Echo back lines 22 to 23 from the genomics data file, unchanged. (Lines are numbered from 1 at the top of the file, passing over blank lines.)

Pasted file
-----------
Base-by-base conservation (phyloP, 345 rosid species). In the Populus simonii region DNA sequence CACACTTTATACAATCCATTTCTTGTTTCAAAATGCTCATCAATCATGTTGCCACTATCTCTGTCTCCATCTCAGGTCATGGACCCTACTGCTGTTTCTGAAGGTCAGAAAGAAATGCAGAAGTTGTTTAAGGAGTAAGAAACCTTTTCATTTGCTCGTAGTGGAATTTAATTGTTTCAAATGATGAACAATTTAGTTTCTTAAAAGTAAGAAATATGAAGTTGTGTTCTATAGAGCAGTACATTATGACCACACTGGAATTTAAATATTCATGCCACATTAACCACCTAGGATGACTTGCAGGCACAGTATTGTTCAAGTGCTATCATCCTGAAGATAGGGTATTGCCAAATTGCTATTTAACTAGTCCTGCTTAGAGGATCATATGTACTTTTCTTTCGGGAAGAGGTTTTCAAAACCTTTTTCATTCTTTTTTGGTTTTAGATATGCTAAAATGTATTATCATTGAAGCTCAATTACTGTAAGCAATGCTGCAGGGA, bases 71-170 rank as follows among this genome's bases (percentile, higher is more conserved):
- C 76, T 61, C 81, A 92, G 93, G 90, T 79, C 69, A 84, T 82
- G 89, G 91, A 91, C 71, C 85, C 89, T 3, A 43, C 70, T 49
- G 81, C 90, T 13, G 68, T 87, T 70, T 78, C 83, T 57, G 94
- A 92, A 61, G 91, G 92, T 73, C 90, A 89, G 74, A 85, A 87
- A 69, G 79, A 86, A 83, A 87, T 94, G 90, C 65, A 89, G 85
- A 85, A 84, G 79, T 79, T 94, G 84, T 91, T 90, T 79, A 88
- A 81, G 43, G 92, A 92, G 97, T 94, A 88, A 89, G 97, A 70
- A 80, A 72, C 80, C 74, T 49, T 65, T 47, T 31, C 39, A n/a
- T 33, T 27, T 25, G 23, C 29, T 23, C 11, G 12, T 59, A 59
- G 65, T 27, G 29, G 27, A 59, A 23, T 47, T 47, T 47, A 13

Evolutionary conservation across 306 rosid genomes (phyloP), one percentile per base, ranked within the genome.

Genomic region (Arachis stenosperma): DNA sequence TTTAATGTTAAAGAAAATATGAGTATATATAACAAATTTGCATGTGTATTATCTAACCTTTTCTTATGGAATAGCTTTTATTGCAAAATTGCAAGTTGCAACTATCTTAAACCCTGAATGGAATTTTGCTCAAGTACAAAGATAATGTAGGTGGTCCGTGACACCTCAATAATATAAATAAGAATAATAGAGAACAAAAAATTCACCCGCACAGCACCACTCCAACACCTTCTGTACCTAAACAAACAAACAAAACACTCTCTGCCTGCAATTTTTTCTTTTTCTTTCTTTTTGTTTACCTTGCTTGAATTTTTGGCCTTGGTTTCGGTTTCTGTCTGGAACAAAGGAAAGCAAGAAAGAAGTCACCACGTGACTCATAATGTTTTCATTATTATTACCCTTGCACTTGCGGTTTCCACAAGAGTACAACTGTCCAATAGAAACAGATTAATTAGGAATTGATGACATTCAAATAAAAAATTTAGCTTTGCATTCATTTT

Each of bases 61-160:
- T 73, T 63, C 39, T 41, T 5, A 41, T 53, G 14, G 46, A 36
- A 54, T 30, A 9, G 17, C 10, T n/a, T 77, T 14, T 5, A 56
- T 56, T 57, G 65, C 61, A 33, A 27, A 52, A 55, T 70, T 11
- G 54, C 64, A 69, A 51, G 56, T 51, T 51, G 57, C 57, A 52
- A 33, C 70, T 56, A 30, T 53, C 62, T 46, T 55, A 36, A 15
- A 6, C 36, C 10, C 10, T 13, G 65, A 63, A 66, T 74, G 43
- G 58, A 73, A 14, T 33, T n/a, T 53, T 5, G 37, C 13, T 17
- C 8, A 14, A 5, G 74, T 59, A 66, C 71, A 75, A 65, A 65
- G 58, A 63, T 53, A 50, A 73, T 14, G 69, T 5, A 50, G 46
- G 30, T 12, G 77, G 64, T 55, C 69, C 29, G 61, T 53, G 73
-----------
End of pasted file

- C 8, A 14, A 5, G 74, T 59, A 66, C 71, A 75, A 65, A 65
- G 58, A 63, T 53, A 50, A 73, T 14, G 69, T 5, A 50, G 46